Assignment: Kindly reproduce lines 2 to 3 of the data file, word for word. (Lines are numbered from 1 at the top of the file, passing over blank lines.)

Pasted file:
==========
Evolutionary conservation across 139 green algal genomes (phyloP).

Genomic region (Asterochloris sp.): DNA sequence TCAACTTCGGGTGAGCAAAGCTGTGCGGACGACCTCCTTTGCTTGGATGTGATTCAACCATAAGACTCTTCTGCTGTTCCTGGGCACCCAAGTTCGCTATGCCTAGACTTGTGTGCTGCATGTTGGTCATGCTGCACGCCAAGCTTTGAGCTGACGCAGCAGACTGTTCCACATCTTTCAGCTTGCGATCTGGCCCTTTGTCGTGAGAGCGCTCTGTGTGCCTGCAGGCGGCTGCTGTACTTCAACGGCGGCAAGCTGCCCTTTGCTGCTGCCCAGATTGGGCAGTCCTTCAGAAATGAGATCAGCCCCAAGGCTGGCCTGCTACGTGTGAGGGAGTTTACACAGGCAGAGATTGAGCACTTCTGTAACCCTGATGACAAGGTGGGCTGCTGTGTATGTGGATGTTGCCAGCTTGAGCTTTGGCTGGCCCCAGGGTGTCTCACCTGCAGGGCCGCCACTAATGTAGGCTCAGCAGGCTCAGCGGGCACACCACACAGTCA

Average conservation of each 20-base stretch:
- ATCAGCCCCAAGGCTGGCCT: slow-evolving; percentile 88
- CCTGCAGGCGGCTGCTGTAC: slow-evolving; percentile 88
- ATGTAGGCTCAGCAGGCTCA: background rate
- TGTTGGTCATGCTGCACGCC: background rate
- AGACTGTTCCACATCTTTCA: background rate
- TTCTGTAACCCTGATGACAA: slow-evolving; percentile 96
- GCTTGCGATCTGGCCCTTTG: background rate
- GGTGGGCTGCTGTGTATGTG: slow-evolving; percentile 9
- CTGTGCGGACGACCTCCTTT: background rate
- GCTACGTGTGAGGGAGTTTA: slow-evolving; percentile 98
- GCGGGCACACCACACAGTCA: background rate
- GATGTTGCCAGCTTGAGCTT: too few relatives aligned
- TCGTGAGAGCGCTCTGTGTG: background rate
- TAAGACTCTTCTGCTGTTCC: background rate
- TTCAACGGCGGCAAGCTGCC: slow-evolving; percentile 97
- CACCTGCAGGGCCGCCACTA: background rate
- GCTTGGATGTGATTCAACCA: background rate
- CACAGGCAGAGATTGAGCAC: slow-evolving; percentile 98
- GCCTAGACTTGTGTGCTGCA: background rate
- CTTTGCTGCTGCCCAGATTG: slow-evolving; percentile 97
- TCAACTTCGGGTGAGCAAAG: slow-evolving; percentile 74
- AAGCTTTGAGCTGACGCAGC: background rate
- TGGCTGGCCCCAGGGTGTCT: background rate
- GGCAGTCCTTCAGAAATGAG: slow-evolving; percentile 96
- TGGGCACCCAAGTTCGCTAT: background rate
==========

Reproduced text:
Genomic region (Asterochloris sp.): DNA sequence TCAACTTCGGGTGAGCAAAGCTGTGCGGACGACCTCCTTTGCTTGGATGTGATTCAACCATAAGACTCTTCTGCTGTTCCTGGGCACCCAAGTTCGCTATGCCTAGACTTGTGTGCTGCATGTTGGTCATGCTGCACGCCAAGCTTTGAGCTGACGCAGCAGACTGTTCCACATCTTTCAGCTTGCGATCTGGCCCTTTGTCGTGAGAGCGCTCTGTGTGCCTGCAGGCGGCTGCTGTACTTCAACGGCGGCAAGCTGCCCTTTGCTGCTGCCCAGATTGGGCAGTCCTTCAGAAATGAGATCAGCCCCAAGGCTGGCCTGCTACGTGTGAGGGAGTTTACACAGGCAGAGATTGAGCACTTCTGTAACCCTGATGACAAGGTGGGCTGCTGTGTATGTGGATGTTGCCAGCTTGAGCTTTGGCTGGCCCCAGGGTGTCTCACCTGCAGGGCCGCCACTAATGTAGGCTCAGCAGGCTCAGCGGGCACACCACACAGTCA

Average conservation of each 20-base stretch: